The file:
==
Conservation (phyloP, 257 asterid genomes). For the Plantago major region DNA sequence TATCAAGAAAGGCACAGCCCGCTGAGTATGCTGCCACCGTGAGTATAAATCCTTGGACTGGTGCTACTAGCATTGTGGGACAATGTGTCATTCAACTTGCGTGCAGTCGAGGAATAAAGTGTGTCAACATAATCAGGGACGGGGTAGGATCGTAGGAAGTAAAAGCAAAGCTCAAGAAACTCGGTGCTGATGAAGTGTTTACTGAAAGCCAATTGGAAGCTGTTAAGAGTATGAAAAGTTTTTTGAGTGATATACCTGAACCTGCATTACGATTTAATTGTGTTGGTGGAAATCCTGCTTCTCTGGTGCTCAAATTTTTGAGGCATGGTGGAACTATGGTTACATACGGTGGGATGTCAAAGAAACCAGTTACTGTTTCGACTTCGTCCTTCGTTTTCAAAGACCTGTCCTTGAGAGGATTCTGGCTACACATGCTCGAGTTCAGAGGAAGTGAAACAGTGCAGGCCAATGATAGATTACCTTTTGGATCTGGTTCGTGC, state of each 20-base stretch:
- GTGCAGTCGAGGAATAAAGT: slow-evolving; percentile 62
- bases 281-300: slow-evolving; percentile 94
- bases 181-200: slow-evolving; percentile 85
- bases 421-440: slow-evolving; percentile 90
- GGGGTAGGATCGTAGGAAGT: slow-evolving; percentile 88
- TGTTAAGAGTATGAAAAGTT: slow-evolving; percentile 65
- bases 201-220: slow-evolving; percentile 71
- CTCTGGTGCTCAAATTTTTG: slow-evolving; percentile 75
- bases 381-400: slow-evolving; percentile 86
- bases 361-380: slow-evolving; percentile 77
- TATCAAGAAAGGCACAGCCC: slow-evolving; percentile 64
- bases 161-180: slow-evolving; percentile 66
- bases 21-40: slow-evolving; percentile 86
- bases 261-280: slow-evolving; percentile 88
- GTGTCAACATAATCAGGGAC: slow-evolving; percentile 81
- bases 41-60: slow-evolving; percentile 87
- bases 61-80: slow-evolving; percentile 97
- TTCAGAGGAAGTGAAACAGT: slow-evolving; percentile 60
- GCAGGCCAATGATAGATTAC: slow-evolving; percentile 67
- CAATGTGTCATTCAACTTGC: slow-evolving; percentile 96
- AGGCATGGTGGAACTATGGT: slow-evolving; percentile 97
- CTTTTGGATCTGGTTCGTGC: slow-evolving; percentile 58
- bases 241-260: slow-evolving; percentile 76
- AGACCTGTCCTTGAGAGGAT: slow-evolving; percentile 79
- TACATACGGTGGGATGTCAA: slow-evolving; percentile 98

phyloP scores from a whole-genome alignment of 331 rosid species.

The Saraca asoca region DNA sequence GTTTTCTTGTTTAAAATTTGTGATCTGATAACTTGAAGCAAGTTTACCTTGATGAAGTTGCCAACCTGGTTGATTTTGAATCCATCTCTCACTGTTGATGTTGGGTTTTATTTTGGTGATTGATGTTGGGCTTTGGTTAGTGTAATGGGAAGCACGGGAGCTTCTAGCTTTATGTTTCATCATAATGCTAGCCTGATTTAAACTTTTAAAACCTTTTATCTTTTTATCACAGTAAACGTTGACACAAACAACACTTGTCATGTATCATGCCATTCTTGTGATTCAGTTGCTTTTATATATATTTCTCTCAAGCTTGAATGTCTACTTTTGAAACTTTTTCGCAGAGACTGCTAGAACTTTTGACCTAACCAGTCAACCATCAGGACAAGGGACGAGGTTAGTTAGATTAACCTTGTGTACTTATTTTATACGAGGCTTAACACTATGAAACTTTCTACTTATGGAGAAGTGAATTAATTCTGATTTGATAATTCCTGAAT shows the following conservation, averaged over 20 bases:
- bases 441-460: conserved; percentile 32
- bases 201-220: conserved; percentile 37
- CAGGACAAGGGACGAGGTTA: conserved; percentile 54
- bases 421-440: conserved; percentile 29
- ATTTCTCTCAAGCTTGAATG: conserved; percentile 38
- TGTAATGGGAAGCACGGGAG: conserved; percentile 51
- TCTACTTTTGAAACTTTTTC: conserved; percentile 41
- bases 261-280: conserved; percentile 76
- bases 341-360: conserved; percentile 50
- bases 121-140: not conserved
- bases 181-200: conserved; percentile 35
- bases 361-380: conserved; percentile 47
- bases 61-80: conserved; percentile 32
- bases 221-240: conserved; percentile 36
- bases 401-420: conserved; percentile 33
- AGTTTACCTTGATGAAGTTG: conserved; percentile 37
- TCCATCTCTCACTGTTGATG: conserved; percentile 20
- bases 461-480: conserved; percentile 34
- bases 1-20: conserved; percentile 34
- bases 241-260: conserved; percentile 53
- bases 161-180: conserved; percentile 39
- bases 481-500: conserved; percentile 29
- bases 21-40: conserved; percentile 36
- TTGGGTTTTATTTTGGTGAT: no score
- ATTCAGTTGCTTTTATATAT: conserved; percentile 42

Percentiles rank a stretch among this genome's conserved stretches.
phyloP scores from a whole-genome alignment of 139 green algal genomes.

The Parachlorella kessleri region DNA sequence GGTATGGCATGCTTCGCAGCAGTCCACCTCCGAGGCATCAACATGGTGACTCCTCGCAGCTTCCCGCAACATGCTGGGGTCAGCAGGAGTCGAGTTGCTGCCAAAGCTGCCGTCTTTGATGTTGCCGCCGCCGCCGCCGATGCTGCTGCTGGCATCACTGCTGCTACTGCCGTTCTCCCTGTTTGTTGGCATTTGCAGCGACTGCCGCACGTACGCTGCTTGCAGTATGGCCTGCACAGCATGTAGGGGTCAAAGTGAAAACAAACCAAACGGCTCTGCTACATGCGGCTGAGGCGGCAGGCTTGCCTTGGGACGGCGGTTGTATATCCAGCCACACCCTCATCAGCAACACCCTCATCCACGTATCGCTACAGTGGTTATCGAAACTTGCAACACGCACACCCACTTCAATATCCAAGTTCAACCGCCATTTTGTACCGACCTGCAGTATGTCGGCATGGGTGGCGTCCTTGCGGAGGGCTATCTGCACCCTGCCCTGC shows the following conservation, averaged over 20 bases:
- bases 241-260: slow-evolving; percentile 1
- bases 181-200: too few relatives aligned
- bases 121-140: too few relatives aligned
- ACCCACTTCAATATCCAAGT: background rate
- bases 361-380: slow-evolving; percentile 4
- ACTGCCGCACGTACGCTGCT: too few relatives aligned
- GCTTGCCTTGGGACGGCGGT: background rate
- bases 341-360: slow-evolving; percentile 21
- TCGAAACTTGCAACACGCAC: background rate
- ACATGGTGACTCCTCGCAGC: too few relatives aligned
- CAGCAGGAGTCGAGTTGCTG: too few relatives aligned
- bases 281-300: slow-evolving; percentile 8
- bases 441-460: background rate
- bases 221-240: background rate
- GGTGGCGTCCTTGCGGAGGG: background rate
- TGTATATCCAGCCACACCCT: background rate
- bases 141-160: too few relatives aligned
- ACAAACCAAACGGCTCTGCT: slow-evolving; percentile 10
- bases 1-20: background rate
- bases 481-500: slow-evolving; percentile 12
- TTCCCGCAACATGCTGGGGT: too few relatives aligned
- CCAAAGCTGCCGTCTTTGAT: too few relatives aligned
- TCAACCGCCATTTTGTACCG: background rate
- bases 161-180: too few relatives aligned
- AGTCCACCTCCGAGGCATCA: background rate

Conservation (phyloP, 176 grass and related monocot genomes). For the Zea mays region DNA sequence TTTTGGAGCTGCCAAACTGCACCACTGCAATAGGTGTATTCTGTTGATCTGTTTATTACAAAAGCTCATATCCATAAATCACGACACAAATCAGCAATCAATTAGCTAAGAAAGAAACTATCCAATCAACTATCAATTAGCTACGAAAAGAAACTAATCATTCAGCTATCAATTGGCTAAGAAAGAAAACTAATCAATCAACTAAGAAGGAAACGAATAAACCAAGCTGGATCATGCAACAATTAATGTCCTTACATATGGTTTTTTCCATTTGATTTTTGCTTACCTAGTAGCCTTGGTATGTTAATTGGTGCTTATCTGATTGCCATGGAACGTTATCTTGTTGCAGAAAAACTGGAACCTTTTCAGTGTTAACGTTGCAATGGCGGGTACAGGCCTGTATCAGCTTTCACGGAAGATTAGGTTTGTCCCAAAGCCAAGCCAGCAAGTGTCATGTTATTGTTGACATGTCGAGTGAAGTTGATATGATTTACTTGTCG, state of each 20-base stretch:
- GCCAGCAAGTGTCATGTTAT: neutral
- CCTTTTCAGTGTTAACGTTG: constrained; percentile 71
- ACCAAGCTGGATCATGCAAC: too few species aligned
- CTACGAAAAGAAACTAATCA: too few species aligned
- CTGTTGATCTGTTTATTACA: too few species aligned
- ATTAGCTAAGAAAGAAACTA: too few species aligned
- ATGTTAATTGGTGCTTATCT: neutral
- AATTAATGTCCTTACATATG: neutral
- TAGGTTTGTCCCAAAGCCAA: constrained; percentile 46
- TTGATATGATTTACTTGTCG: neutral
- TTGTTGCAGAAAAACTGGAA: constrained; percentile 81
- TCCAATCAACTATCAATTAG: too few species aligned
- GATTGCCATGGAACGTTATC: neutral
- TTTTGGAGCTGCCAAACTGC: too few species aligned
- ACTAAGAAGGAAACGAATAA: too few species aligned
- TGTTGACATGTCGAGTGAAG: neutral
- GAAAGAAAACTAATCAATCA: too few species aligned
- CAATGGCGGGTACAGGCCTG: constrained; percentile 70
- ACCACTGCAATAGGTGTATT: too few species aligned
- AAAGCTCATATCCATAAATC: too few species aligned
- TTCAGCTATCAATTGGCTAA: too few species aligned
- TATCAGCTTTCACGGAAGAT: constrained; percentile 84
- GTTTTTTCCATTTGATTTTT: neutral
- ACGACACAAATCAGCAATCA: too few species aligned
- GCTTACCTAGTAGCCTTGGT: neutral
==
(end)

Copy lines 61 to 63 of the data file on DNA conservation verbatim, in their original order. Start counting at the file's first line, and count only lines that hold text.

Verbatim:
- bases 361-380: slow-evolving; percentile 4
- ACTGCCGCACGTACGCTGCT: too few relatives aligned
- GCTTGCCTTGGGACGGCGGT: background rate